Brett Bamert: Hello, I’m Brett Bamert with, Bamert Seed Company.
Nick Bamert: And I’m Nick Bamert, Bamert Seed Company.
The History & Culture of Bamert Seed Company
Brett: And today we’re here to ask Nick a couple of questions. So, first question I’ve got, is can you share a little bit about the history and culture of Bamert Seed Company?
Nick: Sure. Well, my parents moved out here from Las Cruces, New Mexico, 1947, and thought he wanted to be in the cattle business. And then, the cattle market broke and he decided he just wanted to focus more on farming. And in 1951, he began growing his own, grass seed under contract for other seed companies. And, he continued doing that for several years, and just growing one species or two species at a time. But by the late sixties, he had decided that, the market had gone up and down and he thought he’d try his hand at, cleaning his own seed and marked them himself. And so that’s what he did. And, it kind of just continually grew from there. By the early eighties, we were growing about 5, 6, 7 different species. And, you know, what a lot of people don’t really know is we also grew hybrid per millet at that time. And, the native seed business was such a small niche and, it all over the country that, the market just wasn’t there really to sustain a, organization or a company. And so we grew hybrid Pearl Millett, but there, by the end of the, seventies, early eighties, I decided that we needed to really focus on the native business. And, I just liked it because of the, conservation efforts. You could see kind of the results of what we were getting done. And so we continued along that path, just growing different species. We just always enjoyed the, teaching the landowners kind of what we had learned in the production side of, growing seed all these years. And that was what they were needing. You know, they didn’t call it eco system science at that time, but that’s exactly what we were doing. Teaching them about how to plant it, how to control weeds, benefits of course are erosion control and, wildlife habitat and those type things. And so we just really enjoyed doing that where we were able to, to feel like we were making a difference.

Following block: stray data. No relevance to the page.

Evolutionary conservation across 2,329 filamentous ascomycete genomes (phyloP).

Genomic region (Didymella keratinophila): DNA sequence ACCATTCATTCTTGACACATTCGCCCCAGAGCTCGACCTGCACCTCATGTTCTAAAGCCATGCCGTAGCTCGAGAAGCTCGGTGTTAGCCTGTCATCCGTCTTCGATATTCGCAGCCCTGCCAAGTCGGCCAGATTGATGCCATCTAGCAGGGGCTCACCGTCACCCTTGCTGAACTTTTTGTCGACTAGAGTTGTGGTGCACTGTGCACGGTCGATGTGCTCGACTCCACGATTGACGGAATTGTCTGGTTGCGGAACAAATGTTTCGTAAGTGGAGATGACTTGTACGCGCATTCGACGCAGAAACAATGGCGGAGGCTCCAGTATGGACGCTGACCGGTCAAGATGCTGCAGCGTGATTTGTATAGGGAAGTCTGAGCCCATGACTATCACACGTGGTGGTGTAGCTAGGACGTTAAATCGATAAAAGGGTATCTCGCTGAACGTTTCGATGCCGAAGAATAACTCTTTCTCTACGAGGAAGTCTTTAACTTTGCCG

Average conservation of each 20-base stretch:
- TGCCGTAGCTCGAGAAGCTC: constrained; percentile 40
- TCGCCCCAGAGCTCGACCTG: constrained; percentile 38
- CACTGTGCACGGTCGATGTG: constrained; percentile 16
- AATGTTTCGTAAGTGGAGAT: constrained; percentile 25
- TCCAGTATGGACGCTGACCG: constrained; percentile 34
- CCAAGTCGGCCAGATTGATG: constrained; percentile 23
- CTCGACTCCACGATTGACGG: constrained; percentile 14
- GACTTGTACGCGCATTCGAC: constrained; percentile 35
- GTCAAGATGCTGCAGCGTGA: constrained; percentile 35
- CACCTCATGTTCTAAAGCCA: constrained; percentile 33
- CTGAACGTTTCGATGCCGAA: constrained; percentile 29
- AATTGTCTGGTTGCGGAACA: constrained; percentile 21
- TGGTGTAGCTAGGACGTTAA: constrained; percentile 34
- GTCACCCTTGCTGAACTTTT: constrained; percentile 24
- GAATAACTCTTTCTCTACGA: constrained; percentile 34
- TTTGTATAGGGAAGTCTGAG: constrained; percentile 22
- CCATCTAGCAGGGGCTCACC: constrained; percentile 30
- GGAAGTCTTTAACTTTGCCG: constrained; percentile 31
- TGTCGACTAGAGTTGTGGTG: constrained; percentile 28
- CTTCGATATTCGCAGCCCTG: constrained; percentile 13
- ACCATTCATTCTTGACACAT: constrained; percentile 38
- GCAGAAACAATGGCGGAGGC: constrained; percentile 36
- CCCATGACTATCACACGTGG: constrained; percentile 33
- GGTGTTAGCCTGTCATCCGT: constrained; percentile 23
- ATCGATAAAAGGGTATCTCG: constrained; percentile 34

What Do You Remember Most About Bamert Seed Company In The Early Years?
Brett: Yeah. Can you speak a little bit to maybe some of the memories you had as growing up in the business and what you remember most about Bamert Seed Company in the early years?
Nick: Oh, I remember in the back of the combines when there were a lot of times we were shoveling seed out a lot of fun. But, the, the highlights, I guess, we were just like, you, we grew up, y’all grew up in the business just like I did. And, we did everything from driving the tractor to combine to, sacking seed. We just always enjoyed watching things grow. I mean, you put the seed in the ground and there wasn’t, wasn’t any books. There wasn’t any teachers, there wasn’t anybody to teach you, you know? So a lot of times we planted things that we didn’t even know what they were gonna look like when we planted it, but we figured out how to make it work. And then to me, that was one of the highlights of growing up and just kind of sparked my curiosity in figuring out how to, process the seed and harvest the seed at the right time. And, those are the things that I really always cherished and getting to do ’em also in our family, you know, with my dad and, watching you and, your brother Austin doing the same type thing. It’s just a family organization. I love it.
The Story Of Tearing Tags & Watching TV
Brett: Kind of entrepreneurial and, problem solving every day. Yeah. And so there’s a lot of challenges that we’ve kind of think we’ve solved over the last 70 years. That’s exactly, so there’s a story about tearing the tags at the while you’re watch, listen, listening to the radio or watching the black and white TV.
Nick: Yeah, we did have tv. Yeah. <laugh>. But anyway, we, yeah, that’s exactly right. So that really goes back to the Pearl Millet business. Yeah. We sold a lot of pearl millet or so what we thought was a lot, but, but before that truck showed up the next day, those tags were all in a row and we’d have to tear each one of ’em off so that we could sew ’em on the bags. It wouldn’t take so long to put ’em on each bag. And, so that’s what we would do at night, a lot of times watching TV and, dad would come down there and throw box or two of tags there on the floor and, say hey, kids, separate these tags for us and we’ll be ready to go in the morning. Yeah, that sounds good to us.